Coconut oil

Coconut oil is outstanding; it helps to balance hormones, stabilize blood sugar levels and boost the healing process. It increases the metabolism (and in turn energy levels) to help burn fat more effectively by stimulating the thyroid. Coconut oil is also rich in the immune-boosting lauric acid, a powerful antibiotic, antiviral and antifungal.

Organic virgin coconut oil has many culinary uses (frying, baking, especially good for making curry…) and when you’re done cooking with it, you can rub it on your skin and hair and even brush your teeth with it!

Flaxseeds

Flaxseeds, also known as linseeds, are a rich source of Omega 3. They also fall into the category of plant lignans, a type of fibre that binds to estrogen receptors and help break down and remove excess estrogen from the body. This offers protection from certain cancers, such as breast cancer.

Eggs

Eggs consist of complete high-quality protein, essential for the body to repair itself and build muscle tissue. They are a rich source of B vitamins, selenium and choline. They also contain phosphorous, essential for bone health and iodine which is necessary for the thyroid gland. Egg yolks contain lutein and zeaxanthin, powerful antioxidants.

Garlic

Garlic is antioxidant, antibacterial, anti-inflammatory, antifungal and antiviral. It can boost immunity and protect against diabetes and cancer.

Green peas

Green peas contain no fewer than eight vitamins and seven minerals. They are also a good source of fibre and protein.

Honey

Honey is antibacterial, antifungal, anti-inflammatory and antiviral. It also contains antioxidants and is effective at increasing the probiotic bacteria in the gut, which in turn helps strengthen the immune system. May also be used to sooth coughs. Manuka honey is allegedly even more powerful as it is has a high hydrogen peroxide component.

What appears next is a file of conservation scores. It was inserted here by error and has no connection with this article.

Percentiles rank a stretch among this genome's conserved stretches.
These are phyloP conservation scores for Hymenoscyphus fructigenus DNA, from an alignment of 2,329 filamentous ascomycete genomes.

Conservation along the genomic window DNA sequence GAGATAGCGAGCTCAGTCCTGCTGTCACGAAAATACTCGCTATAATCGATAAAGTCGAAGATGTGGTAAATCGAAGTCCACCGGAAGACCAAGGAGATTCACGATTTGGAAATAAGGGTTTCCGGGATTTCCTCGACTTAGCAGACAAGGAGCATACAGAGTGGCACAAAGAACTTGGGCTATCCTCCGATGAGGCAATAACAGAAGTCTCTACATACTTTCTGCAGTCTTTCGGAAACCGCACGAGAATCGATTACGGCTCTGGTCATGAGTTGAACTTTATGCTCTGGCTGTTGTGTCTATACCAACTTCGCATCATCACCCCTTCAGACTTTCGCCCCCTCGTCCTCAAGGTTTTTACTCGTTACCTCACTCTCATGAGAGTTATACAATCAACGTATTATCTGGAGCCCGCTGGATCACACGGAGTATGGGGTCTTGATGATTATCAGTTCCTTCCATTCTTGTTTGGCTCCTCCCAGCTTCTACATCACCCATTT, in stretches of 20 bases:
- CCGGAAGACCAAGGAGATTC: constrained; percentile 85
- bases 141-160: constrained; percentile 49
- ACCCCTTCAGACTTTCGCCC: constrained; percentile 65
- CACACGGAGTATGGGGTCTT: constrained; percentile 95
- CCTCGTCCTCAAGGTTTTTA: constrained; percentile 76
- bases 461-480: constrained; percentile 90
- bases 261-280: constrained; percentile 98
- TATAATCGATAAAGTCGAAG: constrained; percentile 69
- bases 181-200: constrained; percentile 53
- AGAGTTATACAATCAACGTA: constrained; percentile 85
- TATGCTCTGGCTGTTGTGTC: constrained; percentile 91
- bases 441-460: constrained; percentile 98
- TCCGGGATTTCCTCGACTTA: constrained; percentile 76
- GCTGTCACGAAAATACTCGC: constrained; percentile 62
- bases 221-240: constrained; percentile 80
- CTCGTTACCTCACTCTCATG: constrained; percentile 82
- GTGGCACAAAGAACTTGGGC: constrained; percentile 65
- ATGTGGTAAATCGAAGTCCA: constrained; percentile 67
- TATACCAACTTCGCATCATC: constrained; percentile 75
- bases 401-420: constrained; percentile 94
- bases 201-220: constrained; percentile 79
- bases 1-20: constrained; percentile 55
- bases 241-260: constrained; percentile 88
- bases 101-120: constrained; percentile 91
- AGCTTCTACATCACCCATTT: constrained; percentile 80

Kale

Kale is a rich source of beta-carotene, vitamin C, vitamin K, lutein, zeaxanthin and calcium. It is thought to aid in the prevention of heart disease, cancer and neurological diseases.

Lemon

Not only are lemons a rich source of vitamin C and potassium, they are also an excellent detoxifier as they stimulate the release of bile.

Lentils

Lentils are particularly high in protein, antioxidants, folic acid, iron and potassium. They are also a rich source of fibre, vitamin B1 and other minerals.

Leeks

Leeks, like all of the alliums, are very high in allicin which can help reduce the risk of blood clots and also have a notable antiviral effect.

Mango

This delicious fruit is a nutritional powerhouse. It is a rich source of vitamins A, C and E, fibre, iron and other minerals, antioxidants and flavonoids. Mangos also contain lutein, which is invaluable for eye health as well as enzymes that aid digestion.

Nuts

Nuts are packed full of protein, calcium, folate, magnesium, selenium, potassium and omegas 3 and 6. They are also rich in antioxidants, in particular vitamin E.

Oats

Oats are a rich source of magnesium, potassium, zinc, copper, manganese, selenium, thiamine and pantothenic acid. They are a soluble fibre, meaning that they release their energy slowly and giving them a low glycemic index.

Olive oil